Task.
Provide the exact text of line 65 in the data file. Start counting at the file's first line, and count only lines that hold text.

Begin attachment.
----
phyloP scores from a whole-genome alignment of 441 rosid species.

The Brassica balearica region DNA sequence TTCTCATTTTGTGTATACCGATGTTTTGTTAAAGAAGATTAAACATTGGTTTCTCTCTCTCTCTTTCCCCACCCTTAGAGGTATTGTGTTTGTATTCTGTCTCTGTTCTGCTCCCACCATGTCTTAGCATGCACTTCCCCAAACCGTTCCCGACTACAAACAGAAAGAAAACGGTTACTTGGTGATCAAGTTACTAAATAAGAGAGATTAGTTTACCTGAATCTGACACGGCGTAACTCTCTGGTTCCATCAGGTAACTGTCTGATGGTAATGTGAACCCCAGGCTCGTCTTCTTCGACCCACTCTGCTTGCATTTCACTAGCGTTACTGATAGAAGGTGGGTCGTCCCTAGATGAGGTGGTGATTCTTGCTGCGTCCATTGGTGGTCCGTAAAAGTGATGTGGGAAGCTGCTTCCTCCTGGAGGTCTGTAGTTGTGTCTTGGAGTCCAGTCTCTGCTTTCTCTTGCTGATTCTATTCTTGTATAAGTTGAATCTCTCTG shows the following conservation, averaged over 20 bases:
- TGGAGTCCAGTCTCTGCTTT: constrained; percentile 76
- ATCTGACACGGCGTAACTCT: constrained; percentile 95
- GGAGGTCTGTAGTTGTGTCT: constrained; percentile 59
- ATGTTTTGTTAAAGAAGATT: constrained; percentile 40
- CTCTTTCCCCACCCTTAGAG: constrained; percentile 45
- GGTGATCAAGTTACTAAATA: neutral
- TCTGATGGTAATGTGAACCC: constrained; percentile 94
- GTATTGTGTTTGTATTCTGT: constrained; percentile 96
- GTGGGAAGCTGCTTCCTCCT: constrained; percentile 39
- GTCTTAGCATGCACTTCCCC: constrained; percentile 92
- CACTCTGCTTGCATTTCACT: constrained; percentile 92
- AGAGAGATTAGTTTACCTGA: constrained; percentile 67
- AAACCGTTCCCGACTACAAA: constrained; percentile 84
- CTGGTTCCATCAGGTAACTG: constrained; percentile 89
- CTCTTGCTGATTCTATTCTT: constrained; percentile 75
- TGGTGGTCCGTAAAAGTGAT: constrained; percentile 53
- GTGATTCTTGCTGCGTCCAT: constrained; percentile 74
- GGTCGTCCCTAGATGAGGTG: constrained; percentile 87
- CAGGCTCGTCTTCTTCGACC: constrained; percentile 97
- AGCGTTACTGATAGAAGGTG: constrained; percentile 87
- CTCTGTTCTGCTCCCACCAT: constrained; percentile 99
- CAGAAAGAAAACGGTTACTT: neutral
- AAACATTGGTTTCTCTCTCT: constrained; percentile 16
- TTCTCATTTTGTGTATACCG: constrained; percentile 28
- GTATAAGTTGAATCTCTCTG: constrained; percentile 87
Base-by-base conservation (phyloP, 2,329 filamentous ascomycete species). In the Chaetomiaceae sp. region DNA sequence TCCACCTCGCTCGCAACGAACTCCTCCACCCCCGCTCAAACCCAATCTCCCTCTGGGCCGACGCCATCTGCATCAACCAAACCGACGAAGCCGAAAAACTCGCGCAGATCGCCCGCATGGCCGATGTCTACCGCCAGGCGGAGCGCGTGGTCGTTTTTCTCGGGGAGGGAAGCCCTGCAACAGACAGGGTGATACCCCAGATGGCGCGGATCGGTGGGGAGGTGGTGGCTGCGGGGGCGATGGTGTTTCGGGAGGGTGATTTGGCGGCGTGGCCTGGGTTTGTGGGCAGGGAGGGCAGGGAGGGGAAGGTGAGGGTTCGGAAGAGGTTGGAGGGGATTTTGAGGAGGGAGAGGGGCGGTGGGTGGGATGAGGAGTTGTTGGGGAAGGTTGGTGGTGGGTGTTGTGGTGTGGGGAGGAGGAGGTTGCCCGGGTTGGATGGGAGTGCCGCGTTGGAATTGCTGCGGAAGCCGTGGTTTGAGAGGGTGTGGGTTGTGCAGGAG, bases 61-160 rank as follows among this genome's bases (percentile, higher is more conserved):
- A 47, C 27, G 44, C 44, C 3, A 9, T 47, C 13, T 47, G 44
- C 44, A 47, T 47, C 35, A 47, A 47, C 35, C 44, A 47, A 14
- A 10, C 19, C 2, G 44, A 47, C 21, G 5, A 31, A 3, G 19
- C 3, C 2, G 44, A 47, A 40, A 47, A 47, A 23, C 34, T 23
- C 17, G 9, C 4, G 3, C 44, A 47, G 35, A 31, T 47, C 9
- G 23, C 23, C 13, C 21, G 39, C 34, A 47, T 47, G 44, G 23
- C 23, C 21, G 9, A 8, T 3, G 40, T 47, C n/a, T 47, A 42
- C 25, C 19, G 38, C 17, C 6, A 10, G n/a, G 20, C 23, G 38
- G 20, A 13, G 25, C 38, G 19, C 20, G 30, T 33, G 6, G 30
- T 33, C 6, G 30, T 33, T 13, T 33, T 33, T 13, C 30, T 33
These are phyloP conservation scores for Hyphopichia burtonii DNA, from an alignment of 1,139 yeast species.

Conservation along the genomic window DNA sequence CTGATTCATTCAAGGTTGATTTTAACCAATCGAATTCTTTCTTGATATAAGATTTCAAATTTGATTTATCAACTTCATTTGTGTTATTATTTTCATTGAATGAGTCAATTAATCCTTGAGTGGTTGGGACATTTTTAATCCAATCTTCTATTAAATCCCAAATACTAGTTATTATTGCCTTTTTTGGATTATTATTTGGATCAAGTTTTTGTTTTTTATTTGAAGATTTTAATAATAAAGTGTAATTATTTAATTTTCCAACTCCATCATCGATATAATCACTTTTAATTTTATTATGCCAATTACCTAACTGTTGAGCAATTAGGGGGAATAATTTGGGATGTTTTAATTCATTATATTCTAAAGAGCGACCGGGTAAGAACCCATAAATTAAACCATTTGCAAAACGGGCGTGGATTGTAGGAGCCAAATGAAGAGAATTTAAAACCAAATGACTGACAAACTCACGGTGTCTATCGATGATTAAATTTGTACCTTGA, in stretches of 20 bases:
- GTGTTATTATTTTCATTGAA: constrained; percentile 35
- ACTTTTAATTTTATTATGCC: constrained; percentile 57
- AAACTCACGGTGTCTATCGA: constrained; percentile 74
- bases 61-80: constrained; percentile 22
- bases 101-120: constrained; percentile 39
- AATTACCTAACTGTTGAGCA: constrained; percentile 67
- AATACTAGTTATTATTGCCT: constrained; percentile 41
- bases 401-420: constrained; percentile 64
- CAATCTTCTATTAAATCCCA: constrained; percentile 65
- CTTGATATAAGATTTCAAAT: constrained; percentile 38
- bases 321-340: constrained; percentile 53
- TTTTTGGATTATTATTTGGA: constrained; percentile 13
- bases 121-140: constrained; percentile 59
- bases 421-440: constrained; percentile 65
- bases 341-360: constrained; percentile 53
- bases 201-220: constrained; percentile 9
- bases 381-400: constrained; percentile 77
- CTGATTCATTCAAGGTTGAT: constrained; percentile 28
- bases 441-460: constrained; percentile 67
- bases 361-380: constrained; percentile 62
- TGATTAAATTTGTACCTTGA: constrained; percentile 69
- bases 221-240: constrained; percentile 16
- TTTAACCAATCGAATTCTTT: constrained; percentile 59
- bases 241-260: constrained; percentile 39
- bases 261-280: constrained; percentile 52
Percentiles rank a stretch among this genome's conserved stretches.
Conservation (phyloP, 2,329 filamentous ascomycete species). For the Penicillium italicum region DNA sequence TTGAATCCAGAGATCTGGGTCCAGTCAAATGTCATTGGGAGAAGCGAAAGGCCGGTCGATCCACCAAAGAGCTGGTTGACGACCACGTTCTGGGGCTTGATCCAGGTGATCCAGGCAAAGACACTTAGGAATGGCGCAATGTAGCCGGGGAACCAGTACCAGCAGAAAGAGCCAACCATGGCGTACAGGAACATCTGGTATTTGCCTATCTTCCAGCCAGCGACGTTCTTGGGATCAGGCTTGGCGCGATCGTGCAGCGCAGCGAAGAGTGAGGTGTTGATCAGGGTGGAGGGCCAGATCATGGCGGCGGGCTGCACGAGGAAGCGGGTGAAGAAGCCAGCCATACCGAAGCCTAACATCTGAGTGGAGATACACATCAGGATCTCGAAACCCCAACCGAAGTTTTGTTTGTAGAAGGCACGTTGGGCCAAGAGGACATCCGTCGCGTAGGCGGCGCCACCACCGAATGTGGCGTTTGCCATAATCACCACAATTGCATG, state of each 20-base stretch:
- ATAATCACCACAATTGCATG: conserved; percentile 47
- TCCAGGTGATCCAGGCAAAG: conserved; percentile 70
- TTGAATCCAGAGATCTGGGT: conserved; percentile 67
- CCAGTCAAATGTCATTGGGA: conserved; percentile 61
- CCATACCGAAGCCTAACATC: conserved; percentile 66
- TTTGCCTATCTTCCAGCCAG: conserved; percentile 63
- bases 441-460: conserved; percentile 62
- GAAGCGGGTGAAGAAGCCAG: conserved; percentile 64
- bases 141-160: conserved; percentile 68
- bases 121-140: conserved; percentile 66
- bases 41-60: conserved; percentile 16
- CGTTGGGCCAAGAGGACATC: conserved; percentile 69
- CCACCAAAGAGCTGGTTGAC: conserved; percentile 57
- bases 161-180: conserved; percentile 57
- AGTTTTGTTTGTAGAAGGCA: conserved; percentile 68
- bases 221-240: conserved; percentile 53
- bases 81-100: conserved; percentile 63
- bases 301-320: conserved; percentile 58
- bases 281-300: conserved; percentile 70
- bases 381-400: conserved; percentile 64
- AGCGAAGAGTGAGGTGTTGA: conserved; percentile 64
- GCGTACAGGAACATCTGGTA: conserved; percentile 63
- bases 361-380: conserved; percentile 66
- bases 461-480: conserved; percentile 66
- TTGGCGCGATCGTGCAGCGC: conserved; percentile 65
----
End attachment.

- bases 261-280: constrained; percentile 52